In this session, you will hear from both clinical and IT senior leaders about how Stanford has used data and analytics to improve care in such areas as CAUTI, Heart Failure, and Community Care, a population health initiative.
Session D: Overview Of The Healthcare Analytics Market
Jim Adams (Executive Director, The Advisory Board)
In this session, a senior market analyst will give an unbiased, third-party overview of the healthcare analytics market including market forces driving change and usage, big data, the role of analytics in population health and ACOs, payer/patient data and analytics, the evolution of costing data, future recommendations, and vendor rankings.
Second Series of Breakout Sessions
Session A: Getting The Most Out Of Your Data Analyst* (Fun, interactive, team oriented session)
John Wadsworth (VP, Health Catalyst), Russ Staheli (VP, Health Catalyst)* — Hands on Session
Many analysts spend 90% of their time managing rather than analyzing data. How do we enable analysts to do what they were hired to do? In this session, you will learn best practices on helping your analyst focus more on analytics and less and data capture and provisioning, as well as how to create sustainable and meaningful analytics. We will show best practices and common pitfalls to avoid. This will be a fun and interactive session with many hands-on examples and exercises.
Session B: How To Make Analytics A Strategic, C-Level Imperative
Many individuals, teams, and healthcare leaders are catching the vision of the importance of moving to data-driven, systematic healthcare improvement. However some are frustrated with the inability to convey and influence executive leadership to adopt this as a strategic priority. In this session, we will invite two different health systems to share their experiences on how they made the case for analytics and data-driven healthcare to be an executive level initiative.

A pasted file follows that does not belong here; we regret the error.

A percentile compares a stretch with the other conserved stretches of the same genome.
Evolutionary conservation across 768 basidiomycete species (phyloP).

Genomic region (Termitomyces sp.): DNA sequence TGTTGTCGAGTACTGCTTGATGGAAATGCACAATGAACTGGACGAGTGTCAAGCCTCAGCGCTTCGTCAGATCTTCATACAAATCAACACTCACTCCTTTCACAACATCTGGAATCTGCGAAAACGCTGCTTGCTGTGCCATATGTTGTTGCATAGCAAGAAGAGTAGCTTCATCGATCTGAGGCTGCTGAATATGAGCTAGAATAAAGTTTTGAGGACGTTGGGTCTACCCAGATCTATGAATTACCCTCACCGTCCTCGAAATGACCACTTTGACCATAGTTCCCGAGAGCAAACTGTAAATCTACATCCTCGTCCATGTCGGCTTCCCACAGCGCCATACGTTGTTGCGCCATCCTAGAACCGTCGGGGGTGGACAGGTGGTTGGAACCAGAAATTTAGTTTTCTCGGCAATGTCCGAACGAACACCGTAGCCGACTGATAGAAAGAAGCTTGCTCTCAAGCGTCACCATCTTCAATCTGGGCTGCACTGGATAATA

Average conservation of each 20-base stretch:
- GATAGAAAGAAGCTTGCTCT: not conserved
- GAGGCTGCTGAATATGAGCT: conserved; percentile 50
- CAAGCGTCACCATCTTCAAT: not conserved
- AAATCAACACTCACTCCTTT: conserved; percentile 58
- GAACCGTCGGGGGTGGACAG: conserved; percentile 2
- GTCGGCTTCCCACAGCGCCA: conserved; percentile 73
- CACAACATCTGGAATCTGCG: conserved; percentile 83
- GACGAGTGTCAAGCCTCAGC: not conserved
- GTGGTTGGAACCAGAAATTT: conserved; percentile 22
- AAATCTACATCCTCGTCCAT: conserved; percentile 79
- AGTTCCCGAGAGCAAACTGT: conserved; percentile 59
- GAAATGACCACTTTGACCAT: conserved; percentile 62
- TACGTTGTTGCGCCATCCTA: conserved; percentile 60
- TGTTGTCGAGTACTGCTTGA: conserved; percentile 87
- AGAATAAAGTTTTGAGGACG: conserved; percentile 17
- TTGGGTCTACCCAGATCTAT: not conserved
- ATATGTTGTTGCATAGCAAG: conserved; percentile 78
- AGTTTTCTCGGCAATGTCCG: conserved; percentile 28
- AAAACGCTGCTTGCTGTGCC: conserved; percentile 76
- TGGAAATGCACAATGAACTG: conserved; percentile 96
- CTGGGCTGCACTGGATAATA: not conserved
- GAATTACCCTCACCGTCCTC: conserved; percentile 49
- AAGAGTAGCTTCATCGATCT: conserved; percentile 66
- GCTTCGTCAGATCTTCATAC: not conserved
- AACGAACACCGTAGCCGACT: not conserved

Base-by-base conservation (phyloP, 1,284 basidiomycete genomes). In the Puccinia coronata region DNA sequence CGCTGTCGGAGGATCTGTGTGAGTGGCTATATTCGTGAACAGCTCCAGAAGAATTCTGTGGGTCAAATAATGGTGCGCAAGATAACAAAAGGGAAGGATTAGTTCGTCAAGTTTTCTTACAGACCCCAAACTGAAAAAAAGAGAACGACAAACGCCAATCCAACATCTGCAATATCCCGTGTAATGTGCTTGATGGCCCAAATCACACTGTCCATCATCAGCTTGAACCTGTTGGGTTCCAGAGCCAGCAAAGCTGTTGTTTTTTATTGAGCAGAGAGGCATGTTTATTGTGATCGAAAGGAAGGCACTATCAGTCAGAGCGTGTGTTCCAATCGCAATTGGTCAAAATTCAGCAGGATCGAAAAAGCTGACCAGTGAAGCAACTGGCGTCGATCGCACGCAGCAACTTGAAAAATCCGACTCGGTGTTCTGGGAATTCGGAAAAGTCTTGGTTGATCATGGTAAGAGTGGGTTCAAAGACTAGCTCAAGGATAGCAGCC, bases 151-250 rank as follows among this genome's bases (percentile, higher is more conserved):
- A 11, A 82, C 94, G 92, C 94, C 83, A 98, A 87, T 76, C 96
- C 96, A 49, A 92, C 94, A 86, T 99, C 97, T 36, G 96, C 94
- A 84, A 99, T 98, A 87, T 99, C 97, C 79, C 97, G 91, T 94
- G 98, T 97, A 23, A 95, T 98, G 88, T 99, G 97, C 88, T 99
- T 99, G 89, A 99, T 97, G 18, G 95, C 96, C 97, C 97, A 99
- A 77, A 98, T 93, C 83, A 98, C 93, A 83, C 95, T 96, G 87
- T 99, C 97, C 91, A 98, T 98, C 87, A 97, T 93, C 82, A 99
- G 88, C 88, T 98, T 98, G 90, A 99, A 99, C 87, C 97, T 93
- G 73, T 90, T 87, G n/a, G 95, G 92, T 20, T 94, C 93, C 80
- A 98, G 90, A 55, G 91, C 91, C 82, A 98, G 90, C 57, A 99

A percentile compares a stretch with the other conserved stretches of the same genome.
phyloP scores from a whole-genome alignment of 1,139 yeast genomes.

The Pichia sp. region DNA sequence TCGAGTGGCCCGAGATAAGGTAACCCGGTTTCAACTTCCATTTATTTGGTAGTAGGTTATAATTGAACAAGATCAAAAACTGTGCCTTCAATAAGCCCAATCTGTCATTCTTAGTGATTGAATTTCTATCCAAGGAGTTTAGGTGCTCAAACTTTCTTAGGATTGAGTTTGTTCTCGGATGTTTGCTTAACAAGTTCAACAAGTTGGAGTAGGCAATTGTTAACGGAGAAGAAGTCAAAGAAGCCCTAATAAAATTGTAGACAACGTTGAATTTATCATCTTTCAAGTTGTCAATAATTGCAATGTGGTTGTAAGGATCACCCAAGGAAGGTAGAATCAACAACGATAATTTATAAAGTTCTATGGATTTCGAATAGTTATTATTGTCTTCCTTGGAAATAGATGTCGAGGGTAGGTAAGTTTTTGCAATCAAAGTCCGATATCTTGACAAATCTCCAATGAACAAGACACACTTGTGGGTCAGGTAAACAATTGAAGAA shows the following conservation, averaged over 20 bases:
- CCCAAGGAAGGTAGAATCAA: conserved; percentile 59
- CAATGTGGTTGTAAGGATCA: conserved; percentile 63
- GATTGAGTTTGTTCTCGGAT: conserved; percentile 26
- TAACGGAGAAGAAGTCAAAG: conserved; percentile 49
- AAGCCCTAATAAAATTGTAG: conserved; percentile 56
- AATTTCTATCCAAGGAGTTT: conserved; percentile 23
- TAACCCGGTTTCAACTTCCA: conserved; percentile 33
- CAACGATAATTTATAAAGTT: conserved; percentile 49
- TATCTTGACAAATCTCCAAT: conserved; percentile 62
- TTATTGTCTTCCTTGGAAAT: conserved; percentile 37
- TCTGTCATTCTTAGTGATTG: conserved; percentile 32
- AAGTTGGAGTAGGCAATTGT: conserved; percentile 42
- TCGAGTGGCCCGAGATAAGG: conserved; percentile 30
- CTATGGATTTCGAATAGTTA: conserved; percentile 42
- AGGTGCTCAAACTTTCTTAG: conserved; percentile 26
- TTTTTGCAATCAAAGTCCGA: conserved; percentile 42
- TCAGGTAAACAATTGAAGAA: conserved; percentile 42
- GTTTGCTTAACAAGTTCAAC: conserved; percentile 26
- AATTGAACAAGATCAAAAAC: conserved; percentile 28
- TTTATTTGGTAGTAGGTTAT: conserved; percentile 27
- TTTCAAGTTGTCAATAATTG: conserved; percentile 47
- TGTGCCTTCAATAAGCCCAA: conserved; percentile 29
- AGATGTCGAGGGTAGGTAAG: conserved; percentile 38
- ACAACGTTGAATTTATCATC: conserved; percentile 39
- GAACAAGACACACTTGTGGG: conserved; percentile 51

Session C: Creating Physician Engagement
Getting physician buy-in and engagement is critical to any data-driven quality improvement initiative. This session will share key best practices in getting physician engagement including identifying and empowering physician leaders in key functional teams, compensating for leadership roles, educating and developing a common purpose, triad teamwork approaches, giving quick, easy, and responsive access to the right data to identify problems and make recommendations, and supporting and empowering physician-led recommendations.
Session D: User Group Kickoff And New Product Roadmap* (Interactive team session)
In this session, we will kick off a technical user group. We will invite key health systems to share technical and analytical best practices and learnings and with question and answer audience follow up. We will discuss the user group function: how often this group would meet, proposed collaboration tools, and solicit your feedback on how this could best fit your needs. Following your user group feedback, we will officially kick off our user group session by sharing our current and long-term potential product roadmap with the intent of getting your interactive feedback on our priorities. We will also share some of our newest products.